It was an honor for this independent scholar (i.e., me) to be invited to contribute to the Chronicle. I've now officially added my voice to Plague's incredibly large chorus of reviewers. Be sure to check out our
Ten-Cent Plague information page for more information about the book and its reception.

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Monday, March 31, 2008

Update Spotlight: David Hajdu's The Ten-Cent Plague

For the life of me, I can't recall another recent book about comics which has received as many reviews as David Hajdu's new history The Ten-Cent Plague: The Great Comic-Book Scare and How It Changed America (Farrar, Straus and Giroux, 2008). It re-tells the story of the controversy surrounding comic books in America and how it grew into the 1950s, when - spurred on in part by Fredric Wertham's Seduction of the Innocent - Congressional hearings were held concerning the possible contribution of comic books to juvenile delinquency.

The story it tells is well-known (if not always well-understood) by most comics scholars and aficionados of American comic books. However, it seems that the general public - or at least most book reviewers - don't remember much about it at all, if the content of many of the book's reviews is any indication.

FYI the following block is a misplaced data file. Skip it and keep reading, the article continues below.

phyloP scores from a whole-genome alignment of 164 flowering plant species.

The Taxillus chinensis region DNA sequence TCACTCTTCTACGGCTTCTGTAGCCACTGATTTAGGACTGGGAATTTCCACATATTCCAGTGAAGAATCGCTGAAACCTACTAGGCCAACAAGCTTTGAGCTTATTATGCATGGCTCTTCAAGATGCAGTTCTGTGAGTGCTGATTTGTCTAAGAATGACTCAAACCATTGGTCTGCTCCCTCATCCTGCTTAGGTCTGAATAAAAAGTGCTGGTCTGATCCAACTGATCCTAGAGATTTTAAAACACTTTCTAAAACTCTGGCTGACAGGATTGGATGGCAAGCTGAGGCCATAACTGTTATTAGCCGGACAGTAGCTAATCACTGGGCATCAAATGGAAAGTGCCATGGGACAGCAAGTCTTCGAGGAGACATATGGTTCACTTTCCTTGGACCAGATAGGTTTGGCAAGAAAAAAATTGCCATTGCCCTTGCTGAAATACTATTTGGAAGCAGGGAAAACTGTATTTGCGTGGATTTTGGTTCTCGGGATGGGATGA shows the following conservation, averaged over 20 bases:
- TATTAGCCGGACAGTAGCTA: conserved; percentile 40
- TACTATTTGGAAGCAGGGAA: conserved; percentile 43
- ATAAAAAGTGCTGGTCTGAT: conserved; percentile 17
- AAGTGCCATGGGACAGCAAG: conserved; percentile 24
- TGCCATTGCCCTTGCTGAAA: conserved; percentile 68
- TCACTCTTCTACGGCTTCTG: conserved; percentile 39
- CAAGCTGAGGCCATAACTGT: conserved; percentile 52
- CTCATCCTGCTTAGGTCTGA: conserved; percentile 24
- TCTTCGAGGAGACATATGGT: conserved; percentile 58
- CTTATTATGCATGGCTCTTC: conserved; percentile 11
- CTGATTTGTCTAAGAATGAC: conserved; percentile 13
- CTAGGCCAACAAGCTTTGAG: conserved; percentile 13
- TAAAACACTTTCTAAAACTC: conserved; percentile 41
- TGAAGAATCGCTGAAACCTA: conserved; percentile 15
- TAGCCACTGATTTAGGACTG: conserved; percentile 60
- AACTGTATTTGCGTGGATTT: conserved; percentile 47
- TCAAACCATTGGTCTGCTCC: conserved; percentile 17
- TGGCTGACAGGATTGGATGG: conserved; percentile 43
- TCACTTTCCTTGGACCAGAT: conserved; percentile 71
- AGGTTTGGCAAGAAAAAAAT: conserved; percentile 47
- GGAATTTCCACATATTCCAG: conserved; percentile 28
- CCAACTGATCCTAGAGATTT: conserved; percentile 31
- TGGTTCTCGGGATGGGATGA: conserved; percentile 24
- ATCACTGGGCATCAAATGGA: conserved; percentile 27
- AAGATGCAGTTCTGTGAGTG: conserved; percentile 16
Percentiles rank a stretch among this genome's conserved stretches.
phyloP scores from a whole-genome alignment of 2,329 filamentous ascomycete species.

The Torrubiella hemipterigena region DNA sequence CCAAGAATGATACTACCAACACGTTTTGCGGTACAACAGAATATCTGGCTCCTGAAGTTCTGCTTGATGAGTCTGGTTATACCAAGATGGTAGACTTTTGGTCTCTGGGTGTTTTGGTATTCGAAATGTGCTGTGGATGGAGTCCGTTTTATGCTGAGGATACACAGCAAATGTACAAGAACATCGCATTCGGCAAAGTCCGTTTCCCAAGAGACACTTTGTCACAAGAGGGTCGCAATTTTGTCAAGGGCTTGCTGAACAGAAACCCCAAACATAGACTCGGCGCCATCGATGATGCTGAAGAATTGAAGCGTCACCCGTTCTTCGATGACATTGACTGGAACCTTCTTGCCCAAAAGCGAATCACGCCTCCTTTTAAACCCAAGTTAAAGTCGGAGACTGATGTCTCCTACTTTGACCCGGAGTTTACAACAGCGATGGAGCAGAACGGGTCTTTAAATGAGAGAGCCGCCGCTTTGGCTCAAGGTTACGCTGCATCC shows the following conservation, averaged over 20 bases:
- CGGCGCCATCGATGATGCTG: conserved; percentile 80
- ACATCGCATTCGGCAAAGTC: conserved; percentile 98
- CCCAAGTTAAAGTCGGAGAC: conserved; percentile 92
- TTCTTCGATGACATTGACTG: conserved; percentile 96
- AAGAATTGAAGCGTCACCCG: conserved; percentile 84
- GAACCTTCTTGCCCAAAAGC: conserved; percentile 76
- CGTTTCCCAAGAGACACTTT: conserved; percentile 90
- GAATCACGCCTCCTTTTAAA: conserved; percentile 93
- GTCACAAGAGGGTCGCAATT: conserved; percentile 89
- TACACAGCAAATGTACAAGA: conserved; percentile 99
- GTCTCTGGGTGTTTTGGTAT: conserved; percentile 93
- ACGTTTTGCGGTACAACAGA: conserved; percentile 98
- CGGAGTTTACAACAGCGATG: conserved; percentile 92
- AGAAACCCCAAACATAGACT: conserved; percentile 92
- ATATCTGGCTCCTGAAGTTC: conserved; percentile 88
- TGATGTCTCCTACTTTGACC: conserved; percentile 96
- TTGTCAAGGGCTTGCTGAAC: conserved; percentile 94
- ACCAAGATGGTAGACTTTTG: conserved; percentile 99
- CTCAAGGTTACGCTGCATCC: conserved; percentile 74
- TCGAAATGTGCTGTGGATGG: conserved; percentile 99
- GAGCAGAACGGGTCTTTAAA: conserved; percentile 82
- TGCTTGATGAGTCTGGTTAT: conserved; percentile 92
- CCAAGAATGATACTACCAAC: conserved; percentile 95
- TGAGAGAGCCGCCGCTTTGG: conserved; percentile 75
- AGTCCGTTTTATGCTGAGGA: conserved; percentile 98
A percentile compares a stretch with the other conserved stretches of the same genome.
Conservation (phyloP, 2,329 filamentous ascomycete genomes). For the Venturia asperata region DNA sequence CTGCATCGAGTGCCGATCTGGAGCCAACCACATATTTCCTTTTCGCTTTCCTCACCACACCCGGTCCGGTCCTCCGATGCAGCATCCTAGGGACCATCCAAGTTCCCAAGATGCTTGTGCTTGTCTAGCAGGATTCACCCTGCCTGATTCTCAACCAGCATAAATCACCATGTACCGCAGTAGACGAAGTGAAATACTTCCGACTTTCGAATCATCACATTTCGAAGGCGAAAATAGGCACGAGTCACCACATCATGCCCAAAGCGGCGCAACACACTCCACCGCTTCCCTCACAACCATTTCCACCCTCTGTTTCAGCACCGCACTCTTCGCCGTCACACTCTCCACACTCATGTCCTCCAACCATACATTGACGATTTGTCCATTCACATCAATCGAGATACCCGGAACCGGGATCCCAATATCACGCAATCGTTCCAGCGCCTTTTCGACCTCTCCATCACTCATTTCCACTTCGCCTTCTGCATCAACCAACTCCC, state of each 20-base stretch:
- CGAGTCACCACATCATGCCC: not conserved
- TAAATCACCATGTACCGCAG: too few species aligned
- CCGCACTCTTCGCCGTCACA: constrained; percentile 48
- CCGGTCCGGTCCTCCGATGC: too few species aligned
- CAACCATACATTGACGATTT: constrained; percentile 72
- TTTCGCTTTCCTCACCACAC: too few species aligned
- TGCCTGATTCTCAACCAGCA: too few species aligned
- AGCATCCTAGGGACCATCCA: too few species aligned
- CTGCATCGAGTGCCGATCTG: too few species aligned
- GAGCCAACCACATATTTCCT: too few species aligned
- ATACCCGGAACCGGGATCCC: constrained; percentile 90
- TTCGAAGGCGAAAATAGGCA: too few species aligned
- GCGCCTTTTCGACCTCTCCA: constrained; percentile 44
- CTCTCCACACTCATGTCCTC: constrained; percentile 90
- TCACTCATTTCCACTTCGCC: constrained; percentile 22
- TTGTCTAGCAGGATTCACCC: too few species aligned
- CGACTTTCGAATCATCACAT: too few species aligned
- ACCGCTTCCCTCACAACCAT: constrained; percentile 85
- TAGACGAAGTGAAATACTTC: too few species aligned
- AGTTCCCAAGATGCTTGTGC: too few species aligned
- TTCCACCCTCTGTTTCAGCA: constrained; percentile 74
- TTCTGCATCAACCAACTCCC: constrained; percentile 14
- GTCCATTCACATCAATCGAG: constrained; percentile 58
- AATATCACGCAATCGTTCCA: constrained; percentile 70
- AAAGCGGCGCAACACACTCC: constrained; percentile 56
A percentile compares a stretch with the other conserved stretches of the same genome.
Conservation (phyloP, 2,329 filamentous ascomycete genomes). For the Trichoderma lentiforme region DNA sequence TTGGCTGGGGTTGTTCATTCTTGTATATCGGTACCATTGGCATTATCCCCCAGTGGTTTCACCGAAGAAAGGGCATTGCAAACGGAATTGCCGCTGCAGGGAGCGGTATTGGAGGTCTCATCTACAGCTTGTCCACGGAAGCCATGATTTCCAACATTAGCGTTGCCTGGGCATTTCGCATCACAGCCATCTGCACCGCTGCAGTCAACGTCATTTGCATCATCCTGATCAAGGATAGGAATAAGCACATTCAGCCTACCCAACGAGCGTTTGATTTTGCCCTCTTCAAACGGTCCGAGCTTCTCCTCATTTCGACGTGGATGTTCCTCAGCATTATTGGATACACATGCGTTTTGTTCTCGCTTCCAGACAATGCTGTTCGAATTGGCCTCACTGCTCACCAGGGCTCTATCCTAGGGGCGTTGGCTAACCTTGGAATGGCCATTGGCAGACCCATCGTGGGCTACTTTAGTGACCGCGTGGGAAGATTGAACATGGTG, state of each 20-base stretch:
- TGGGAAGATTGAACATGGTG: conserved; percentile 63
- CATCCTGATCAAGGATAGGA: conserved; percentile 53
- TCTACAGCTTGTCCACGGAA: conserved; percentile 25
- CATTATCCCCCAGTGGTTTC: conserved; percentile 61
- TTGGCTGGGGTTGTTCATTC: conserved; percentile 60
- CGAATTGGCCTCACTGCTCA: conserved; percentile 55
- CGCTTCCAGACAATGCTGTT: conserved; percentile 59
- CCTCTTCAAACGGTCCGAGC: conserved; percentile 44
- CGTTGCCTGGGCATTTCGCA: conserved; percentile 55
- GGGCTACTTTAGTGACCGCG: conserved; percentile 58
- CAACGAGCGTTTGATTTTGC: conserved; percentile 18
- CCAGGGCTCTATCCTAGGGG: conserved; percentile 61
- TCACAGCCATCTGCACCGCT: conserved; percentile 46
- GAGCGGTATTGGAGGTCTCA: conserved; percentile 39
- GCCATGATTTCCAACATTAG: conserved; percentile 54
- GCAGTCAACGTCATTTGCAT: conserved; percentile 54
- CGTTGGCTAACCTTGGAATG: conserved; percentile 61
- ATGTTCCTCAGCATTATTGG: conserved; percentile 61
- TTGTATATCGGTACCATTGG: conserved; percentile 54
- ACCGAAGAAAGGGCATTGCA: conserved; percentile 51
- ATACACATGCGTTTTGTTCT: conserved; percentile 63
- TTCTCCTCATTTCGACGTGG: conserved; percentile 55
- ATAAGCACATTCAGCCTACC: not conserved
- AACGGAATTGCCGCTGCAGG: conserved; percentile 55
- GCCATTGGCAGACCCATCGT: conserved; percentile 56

Given the book's high media profile, we've decided to collect links to all of the reviews we can find, as soon as they appear. You can find the results at our bibliography page for The Ten-Cent Plague.

We'll post our own review shortly. But in the meantime, if you run across any reviews of the book, either in print or online, that we haven't listed, please let us know and we'll add them. Thanks!

P.S.: We're aided in large part here by the comics research bibliography's Mike Rhode, who also runs the blog ComicsDC (it's about comics in the Washington, DC area, not the comic book publisher of a similar name. And Tom Spurgeon of the Comics Reporter blog has let folks know about our project, too. Thanks, guys!

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Thursday, January 17, 2008

The Cartoon International Meeting [RIDEP] January 18-20, 2008 (Carquefou, France)

Posted by the courtesy of press agent Caroline Violot. This looks to be a wide-ranging and important event; readers in France are encouraged to attend!
9èmes Rencontres Internationales du Dessin de Presse (RIDEP)
Carquefou (44) les 18-19-20 janvier 2008

THE CARTOON INTERNATIONAL MEETING will be held in Carquefou (France close to Nantes) from January 18-20. It will feature twenty-five cartoonists, including Chinese cartoonists from Peking and nineteen cartoonists from France. Plantu will appear with his "Cartooning for Peace" exhibit, which was shown in ONU.